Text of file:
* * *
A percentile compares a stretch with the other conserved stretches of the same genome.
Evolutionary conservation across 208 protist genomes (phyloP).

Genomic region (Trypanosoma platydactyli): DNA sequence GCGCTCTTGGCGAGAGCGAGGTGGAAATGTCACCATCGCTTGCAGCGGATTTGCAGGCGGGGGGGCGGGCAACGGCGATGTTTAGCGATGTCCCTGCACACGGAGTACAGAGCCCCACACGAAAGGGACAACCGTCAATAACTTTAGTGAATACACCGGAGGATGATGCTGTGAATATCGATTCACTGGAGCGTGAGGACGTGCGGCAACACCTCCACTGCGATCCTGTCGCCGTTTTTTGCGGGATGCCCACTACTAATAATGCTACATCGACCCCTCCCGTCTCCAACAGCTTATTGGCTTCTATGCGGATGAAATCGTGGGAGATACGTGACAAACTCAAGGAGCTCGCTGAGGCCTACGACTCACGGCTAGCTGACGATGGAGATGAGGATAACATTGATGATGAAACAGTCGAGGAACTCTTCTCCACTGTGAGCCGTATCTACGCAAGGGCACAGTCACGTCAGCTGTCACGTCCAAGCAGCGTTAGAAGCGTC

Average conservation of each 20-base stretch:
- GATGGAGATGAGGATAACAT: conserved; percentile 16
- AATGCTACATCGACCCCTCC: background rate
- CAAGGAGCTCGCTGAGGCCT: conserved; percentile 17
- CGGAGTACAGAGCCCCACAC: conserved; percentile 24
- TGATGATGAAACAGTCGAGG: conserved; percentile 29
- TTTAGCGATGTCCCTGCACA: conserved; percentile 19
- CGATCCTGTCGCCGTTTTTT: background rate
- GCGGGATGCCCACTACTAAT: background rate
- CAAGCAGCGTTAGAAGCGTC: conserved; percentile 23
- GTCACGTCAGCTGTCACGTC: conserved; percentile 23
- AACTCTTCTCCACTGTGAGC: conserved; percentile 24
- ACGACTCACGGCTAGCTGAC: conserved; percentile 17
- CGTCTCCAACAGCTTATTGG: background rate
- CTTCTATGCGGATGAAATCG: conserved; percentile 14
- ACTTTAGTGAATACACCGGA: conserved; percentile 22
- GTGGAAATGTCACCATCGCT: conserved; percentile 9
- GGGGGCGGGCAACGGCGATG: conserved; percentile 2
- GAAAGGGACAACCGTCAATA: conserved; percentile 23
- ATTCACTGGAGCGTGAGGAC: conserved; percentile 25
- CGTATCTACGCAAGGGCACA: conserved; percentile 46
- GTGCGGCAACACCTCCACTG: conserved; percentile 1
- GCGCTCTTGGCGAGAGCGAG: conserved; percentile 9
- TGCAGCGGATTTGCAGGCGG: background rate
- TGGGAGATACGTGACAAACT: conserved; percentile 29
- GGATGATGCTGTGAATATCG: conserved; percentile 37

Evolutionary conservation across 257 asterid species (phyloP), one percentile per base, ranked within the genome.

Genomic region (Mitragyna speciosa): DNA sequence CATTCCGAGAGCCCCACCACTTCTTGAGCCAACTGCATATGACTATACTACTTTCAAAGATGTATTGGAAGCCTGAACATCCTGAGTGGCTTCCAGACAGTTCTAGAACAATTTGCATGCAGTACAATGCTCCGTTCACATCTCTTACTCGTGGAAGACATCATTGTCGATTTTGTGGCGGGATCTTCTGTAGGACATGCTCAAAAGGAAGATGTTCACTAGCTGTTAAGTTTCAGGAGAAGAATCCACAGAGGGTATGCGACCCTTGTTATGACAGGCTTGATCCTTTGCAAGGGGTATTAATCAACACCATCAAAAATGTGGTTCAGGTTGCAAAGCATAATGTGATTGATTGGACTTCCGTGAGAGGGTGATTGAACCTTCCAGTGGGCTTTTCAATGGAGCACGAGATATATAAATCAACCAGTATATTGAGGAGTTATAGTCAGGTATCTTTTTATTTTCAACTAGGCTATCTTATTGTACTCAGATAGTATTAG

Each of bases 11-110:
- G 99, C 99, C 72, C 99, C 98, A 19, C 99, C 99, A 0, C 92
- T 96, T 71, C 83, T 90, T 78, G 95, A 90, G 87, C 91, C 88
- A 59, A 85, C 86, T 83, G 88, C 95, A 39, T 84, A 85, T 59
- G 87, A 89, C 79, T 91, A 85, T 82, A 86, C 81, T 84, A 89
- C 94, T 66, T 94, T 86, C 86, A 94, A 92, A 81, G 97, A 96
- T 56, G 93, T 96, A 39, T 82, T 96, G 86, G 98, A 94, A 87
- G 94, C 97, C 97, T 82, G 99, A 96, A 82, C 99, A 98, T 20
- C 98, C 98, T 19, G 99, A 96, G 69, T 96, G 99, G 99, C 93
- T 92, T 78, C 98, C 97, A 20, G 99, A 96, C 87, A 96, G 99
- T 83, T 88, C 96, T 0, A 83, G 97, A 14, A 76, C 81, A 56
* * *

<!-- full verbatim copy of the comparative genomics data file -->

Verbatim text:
A percentile compares a stretch with the other conserved stretches of the same genome.
Evolutionary conservation across 208 protist genomes (phyloP).

Genomic region (Trypanosoma platydactyli): DNA sequence GCGCTCTTGGCGAGAGCGAGGTGGAAATGTCACCATCGCTTGCAGCGGATTTGCAGGCGGGGGGGCGGGCAACGGCGATGTTTAGCGATGTCCCTGCACACGGAGTACAGAGCCCCACACGAAAGGGACAACCGTCAATAACTTTAGTGAATACACCGGAGGATGATGCTGTGAATATCGATTCACTGGAGCGTGAGGACGTGCGGCAACACCTCCACTGCGATCCTGTCGCCGTTTTTTGCGGGATGCCCACTACTAATAATGCTACATCGACCCCTCCCGTCTCCAACAGCTTATTGGCTTCTATGCGGATGAAATCGTGGGAGATACGTGACAAACTCAAGGAGCTCGCTGAGGCCTACGACTCACGGCTAGCTGACGATGGAGATGAGGATAACATTGATGATGAAACAGTCGAGGAACTCTTCTCCACTGTGAGCCGTATCTACGCAAGGGCACAGTCACGTCAGCTGTCACGTCCAAGCAGCGTTAGAAGCGTC

Average conservation of each 20-base stretch:
- GATGGAGATGAGGATAACAT: conserved; percentile 16
- AATGCTACATCGACCCCTCC: background rate
- CAAGGAGCTCGCTGAGGCCT: conserved; percentile 17
- CGGAGTACAGAGCCCCACAC: conserved; percentile 24
- TGATGATGAAACAGTCGAGG: conserved; percentile 29
- TTTAGCGATGTCCCTGCACA: conserved; percentile 19
- CGATCCTGTCGCCGTTTTTT: background rate
- GCGGGATGCCCACTACTAAT: background rate
- CAAGCAGCGTTAGAAGCGTC: conserved; percentile 23
- GTCACGTCAGCTGTCACGTC: conserved; percentile 23
- AACTCTTCTCCACTGTGAGC: conserved; percentile 24
- ACGACTCACGGCTAGCTGAC: conserved; percentile 17
- CGTCTCCAACAGCTTATTGG: background rate
- CTTCTATGCGGATGAAATCG: conserved; percentile 14
- ACTTTAGTGAATACACCGGA: conserved; percentile 22
- GTGGAAATGTCACCATCGCT: conserved; percentile 9
- GGGGGCGGGCAACGGCGATG: conserved; percentile 2
- GAAAGGGACAACCGTCAATA: conserved; percentile 23
- ATTCACTGGAGCGTGAGGAC: conserved; percentile 25
- CGTATCTACGCAAGGGCACA: conserved; percentile 46
- GTGCGGCAACACCTCCACTG: conserved; percentile 1
- GCGCTCTTGGCGAGAGCGAG: conserved; percentile 9
- TGCAGCGGATTTGCAGGCGG: background rate
- TGGGAGATACGTGACAAACT: conserved; percentile 29
- GGATGATGCTGTGAATATCG: conserved; percentile 37

Evolutionary conservation across 257 asterid species (phyloP), one percentile per base, ranked within the genome.

Genomic region (Mitragyna speciosa): DNA sequence CATTCCGAGAGCCCCACCACTTCTTGAGCCAACTGCATATGACTATACTACTTTCAAAGATGTATTGGAAGCCTGAACATCCTGAGTGGCTTCCAGACAGTTCTAGAACAATTTGCATGCAGTACAATGCTCCGTTCACATCTCTTACTCGTGGAAGACATCATTGTCGATTTTGTGGCGGGATCTTCTGTAGGACATGCTCAAAAGGAAGATGTTCACTAGCTGTTAAGTTTCAGGAGAAGAATCCACAGAGGGTATGCGACCCTTGTTATGACAGGCTTGATCCTTTGCAAGGGGTATTAATCAACACCATCAAAAATGTGGTTCAGGTTGCAAAGCATAATGTGATTGATTGGACTTCCGTGAGAGGGTGATTGAACCTTCCAGTGGGCTTTTCAATGGAGCACGAGATATATAAATCAACCAGTATATTGAGGAGTTATAGTCAGGTATCTTTTTATTTTCAACTAGGCTATCTTATTGTACTCAGATAGTATTAG

Each of bases 11-110:
- G 99, C 99, C 72, C 99, C 98, A 19, C 99, C 99, A 0, C 92
- T 96, T 71, C 83, T 90, T 78, G 95, A 90, G 87, C 91, C 88
- A 59, A 85, C 86, T 83, G 88, C 95, A 39, T 84, A 85, T 59
- G 87, A 89, C 79, T 91, A 85, T 82, A 86, C 81, T 84, A 89
- C 94, T 66, T 94, T 86, C 86, A 94, A 92, A 81, G 97, A 96
- T 56, G 93, T 96, A 39, T 82, T 96, G 86, G 98, A 94, A 87
- G 94, C 97, C 97, T 82, G 99, A 96, A 82, C 99, A 98, T 20
- C 98, C 98, T 19, G 99, A 96, G 69, T 96, G 99, G 99, C 93
- T 92, T 78, C 98, C 97, A 20, G 99, A 96, C 87, A 96, G 99
- T 83, T 88, C 96, T 0, A 83, G 97, A 14, A 76, C 81, A 56